The IPC Athletes’ Council consists of 12 current and retired Paralympians, as well as one International Olympic Committee (IOC) Athletes’ Commission representative. The Council members are tasked with participating in key meetings, as well as having effective communication skills in both written and spoken English to relay athlete-related issues to the Movement’s leaders. Representatives must have a high level of knowledge of the Paralympic Movement. Only six summer sports positions on the Council will be up for election at the Tokyo 2020 Paralympic Games. “The IPC Athletes’ Council has done a tremendous amount of work to increase its presence and voice within the IPC and the wider Paralympic Movement,” said Chelsey Gotell, IPC Athletes’ Council chairperson. “We’ve established and are now in the implementation phase of the first ever IPC Athletes’ Council strategy and are keen to ensure that the momentum we’ve built continues, as we transition six of our members out for new voices, perspectives and leadership. “We are looking to recruit experienced athlete representatives who are passionate and knowledgeable about the Paralympic Movement, and who have time to commit to being a fully engaged and present member of the IPC Athletes’ Council – both in person at meetings, as well as between meetings as strategy leads and through ongoing discussions. “With an incredibly athlete-focused and athlete-centred leadership within the IPC, it is a very exciting time to be an athlete representative and be part of helping shape the future of the Paralympic Movement.” Loading… Candidates must be nominated through their respective National Paralympic Committees (NPCs). The Council includes Gotell and vice-chairperson Elvria Stinissen, as well as para-cyclists Monica Bascio and Dame Sarah Storey. Wheelchair racer Kurt Fearnley and para-archer Gizem Girismen are also among the summer sport representatives. Winter sport athletes include skiers Marie Bochet, Birgit Skarstein and Rudolf Klemetti, while Nurulasyiqah Mohammad Taha, Suk Man Hong and Natalie Du Toit are co-opted members of the Council. Slovakia’s Danka Bartekova is the IOC Athletes’ Commission representative. “Our athletes are at the heart of everything that we do, which makes their voice pinnacle to the discussions and decisions that are made for the future of the Paralympic Movement,” said Andrew Parsons, IPC President. “As an athlete-centred organisation, the IPC Athletes’ Council has been front and centre in providing valuable feedback to many of our strategic priorities as well as the programmes and initiatives we have implemented. “They are also our direct connection into the athlete community, which has helped us make decisions that are in the best interest of our athletes and our Movement. Read Also:IOC, IPC Intervene in WADA-RUSADA Case in Sports Arbitration “The voice of our Paralympic athletes within the IPC will only continue to grow and we welcome the opportunity to have strong athlete leaders join the IPC Athletes’ Council to help us continue to push the envelope of what it means to be athlete-centred.” FacebookTwitterWhatsAppEmail分享 International Paralympic Committee (IPC) are inviting nominations for the organisation’s Athletes’ Council, with elections set to take place at the Tokyo 2020 Paralympic Games. Promoted ContentSome Impressive And Almost Shocking Robots That Exist7 Universities In The World With The Highest Market ValueMind-Bending Technology That Was Predicted Before It AppearedWho Earns More Than Ronaldo?10 Risky Jobs Some Women DoWhich Country Is The Most Romantic In The World?6 Extreme Facts About Hurricanes10 Hyper-Realistic 3D Street Art By Odeith18 Cities With Neverending Tourist-FlowA Hurricane Can Be As Powerful As 10 Atomic Bombs8 Shows That Overstayed Their WelcomeHere’s What Everyday Objects Look Like If Cut In Half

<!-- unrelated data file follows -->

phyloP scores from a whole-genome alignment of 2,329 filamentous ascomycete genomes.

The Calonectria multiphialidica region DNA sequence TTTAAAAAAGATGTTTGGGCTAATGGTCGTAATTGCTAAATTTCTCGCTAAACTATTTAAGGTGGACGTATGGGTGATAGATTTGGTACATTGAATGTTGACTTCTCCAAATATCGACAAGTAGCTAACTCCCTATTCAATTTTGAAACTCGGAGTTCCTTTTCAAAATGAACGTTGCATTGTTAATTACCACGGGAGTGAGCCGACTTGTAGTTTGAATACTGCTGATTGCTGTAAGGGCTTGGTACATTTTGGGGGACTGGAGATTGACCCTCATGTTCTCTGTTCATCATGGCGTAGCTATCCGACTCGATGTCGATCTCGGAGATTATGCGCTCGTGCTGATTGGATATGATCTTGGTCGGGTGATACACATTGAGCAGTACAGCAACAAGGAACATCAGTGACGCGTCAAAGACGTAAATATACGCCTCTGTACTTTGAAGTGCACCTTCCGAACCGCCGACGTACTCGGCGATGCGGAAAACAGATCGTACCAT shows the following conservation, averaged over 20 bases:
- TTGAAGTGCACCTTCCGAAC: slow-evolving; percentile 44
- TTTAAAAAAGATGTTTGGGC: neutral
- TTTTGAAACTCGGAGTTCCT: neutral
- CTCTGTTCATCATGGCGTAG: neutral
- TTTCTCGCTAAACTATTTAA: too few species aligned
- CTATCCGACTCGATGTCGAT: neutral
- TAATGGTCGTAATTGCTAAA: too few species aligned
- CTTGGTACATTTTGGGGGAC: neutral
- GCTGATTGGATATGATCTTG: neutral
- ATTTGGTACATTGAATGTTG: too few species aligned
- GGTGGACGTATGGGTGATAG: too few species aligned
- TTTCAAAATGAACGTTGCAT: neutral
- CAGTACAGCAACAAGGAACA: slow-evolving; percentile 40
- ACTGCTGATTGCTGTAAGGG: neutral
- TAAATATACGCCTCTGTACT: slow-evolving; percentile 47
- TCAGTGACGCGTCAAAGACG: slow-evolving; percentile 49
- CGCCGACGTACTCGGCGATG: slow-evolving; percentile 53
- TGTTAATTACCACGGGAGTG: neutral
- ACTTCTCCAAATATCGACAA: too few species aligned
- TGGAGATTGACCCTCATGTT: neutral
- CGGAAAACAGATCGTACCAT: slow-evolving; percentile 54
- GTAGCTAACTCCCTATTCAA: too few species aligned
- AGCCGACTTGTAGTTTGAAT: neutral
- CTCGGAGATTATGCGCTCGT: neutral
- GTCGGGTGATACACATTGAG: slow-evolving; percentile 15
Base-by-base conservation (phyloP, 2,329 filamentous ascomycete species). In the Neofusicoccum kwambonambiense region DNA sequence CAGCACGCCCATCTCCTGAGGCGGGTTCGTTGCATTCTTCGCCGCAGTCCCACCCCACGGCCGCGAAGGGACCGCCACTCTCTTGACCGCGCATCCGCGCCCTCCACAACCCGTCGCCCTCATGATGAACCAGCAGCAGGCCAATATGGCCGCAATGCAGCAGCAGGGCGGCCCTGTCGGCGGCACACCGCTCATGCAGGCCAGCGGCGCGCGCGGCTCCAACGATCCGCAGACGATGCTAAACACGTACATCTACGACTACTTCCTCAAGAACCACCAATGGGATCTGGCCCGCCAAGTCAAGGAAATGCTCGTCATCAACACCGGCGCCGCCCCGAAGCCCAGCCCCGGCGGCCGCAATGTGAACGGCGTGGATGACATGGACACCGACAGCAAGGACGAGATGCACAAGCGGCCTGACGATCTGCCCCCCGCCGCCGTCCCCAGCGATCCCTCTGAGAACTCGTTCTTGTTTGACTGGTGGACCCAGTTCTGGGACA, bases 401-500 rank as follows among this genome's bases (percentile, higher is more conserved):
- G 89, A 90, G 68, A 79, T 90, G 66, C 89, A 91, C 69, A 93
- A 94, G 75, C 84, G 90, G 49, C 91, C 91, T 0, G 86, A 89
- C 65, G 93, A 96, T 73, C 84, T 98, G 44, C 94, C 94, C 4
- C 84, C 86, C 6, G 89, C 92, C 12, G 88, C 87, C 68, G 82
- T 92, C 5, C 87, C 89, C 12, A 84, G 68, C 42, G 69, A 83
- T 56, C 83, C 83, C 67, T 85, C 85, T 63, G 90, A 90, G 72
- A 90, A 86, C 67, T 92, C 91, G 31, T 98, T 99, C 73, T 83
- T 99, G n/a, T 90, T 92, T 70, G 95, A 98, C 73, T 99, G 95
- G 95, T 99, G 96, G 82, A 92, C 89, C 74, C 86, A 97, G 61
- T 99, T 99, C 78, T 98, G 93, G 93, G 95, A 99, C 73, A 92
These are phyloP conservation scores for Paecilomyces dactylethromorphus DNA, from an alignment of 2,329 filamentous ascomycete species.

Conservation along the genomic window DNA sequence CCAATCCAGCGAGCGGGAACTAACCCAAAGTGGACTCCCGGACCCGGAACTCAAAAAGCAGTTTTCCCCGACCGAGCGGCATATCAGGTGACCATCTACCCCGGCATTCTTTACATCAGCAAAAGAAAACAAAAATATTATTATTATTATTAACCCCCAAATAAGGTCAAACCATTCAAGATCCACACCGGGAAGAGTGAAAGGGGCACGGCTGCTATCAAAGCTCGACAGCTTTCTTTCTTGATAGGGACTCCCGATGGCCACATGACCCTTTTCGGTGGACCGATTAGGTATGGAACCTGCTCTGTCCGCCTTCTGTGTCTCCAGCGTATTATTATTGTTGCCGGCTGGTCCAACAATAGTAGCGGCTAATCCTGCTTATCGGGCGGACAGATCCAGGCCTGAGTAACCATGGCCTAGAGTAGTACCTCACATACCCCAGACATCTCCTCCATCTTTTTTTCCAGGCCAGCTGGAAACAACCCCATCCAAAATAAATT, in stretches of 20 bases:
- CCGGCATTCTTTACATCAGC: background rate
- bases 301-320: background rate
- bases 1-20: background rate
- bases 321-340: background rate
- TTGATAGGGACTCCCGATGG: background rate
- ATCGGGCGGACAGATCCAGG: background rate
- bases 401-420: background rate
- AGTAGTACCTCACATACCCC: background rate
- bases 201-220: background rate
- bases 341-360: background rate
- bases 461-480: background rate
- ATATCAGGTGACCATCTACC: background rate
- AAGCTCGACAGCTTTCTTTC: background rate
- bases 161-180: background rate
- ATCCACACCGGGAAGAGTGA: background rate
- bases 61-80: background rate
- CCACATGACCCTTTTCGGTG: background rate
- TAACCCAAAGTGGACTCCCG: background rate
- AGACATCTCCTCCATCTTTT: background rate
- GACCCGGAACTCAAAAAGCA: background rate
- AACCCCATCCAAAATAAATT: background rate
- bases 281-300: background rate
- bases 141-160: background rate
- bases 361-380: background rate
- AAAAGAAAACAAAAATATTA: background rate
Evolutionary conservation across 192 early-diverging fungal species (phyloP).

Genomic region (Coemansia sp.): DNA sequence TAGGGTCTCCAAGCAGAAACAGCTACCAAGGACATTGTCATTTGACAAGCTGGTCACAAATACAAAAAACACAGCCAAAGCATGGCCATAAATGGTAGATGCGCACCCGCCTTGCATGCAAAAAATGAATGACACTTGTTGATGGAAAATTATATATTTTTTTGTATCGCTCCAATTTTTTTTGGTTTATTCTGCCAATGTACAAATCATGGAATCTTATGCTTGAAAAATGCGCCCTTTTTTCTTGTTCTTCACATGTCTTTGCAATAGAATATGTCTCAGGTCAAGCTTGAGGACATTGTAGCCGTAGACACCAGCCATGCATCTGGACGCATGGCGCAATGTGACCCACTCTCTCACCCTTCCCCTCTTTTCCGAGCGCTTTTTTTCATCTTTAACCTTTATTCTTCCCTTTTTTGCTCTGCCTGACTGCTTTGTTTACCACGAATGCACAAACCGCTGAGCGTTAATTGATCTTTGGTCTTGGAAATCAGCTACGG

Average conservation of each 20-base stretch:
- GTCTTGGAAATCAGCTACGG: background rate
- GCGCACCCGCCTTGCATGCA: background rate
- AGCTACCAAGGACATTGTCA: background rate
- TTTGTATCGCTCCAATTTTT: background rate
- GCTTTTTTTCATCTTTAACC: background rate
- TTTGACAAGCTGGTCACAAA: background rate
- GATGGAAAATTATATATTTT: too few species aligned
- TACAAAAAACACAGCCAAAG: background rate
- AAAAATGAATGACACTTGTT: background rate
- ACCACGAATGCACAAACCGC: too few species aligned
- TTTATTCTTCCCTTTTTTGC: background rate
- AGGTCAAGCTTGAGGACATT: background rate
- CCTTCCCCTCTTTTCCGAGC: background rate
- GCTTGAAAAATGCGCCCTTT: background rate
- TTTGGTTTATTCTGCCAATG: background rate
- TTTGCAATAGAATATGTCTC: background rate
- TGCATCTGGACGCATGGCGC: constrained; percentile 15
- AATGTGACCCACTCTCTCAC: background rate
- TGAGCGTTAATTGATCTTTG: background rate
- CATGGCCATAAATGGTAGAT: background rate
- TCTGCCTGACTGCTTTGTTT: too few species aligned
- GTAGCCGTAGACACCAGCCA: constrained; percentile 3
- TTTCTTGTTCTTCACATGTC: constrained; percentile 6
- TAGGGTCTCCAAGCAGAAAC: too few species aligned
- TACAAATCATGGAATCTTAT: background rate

For the last four years, Scott Shafer stuck to a simple approach. He was here to lead the Syracuse defense, here to do his job as he had at his previous seven coaching stops.So he did – he coached his players and he worked with the Orange coaching staff to resurrect a once-proud football program. He didn’t concern himself with much else.Simple turned out to be effective. Shafer was introduced as Syracuse’s head coach Friday, replacing Doug Marrone after serving as defensive coordinator for four years. Marrone’s departure earlier this month for the Buffalo Bills comes at a crucial time for Syracuse, as it loses many of its top playmakers just as it prepares to make the jump to the Atlantic Coast Conference.Shafer is the right man for the job. The right man to guide the team through the transition.“I felt in my heart that this guy is already a head coach,” SU Athletic Director Daryl Gross said Friday at Shafer’s introductory press conference.AdvertisementThis is placeholder textShafer’s resume speaks for itself. He’s paid his dues in the coaching profession, gaining the respect of his colleagues since he started his career as a graduate assistant at Indiana in 1991.He proved himself at Northern Illinois, where he led a unit that ranked toward the top in many defensive categories in the Mid-American Conference during much of his tenure. He proved himself at Western Michigan, where he helped the program go from one win in 2004 to eight in 2006 – a year in which his defense led the country in sacks and interceptions. And he proved himself at Stanford, where he worked under Jim Harbaugh, now the head coach of the San Francisco 49ers.“Scott is hard working, enthusiastic and of high character,” Harbaugh said in a statement. “Great things will happen with Shafe.”Great things have already happened with Shafer at Syracuse.Serving under Marrone, he helped Syracuse regain respectability after a disastrous 10-37 stretch in Greg Robinson’s four-year tenure as head coach left the program in shambles. In the last four years, the Orange put together two winning seasons highlighted by a pair of bowl victories and a share of the 2012 Big East title.Shafer left his mark on the program’s turnaround through his work with the defense. He did his job, getting the players to buy into his system and bringing out the best in them with his fiery coaching style.In his first season, SU finished 37th in the nation in total defense – a category it ranked 101st the previous year. The Orange was seventh in the country in 2010, which was the team’s first winning season (8-5) since 2001.It all contributed to the foundation for success laid by Marrone in the last four years – a foundation needed for Shafer to carry out his vision for the program’s future.“We want to make one of the best teams in the nation,” Shafer said. “That is a goal of ours.”It’s an ambitious goal, and whether SU achieves that remains to be seen. But Shafer is fired up after receiving his first head-coaching job – something that’s been a goal of his since he was 10 years old, growing up as the son of a high school football coach.He’s dedicated his life to coaching. He understands how to motivate his players. He knows what it takes to prepare his teams to play.He has a detailed plan for Syracuse football to achieve his goal – a vision of a hard-nosed team that plays a brand of football that’s fun to watch.It’s Shafer’s program now, and he’s ready to pour everything he has into making his vision a reality, just as he did the last four years leading the defense with his simple, effective approach.“I’m the type of person that always felt like you do your job and everything else takes care of itself,” Shafer said.This Syracuse team will be a reflection of Shafer. Comments Published on January 14, 2013 at 2:49 am Facebook Twitter Google+ Related Stories Cohen: Marrone accomplished goals at Syracuse, leaves with positive legacyShafer envisions ‘hard-nosed’ football programShafer excited about addition of ‘hard-nosed’ Bullough as defensive coordinatorShafer officially named as Syracuse’s next head coach; Spent last 4 seasons as defensive coordinatorShafer to lead Orange with intensity, put ‘fear of God’ into opponents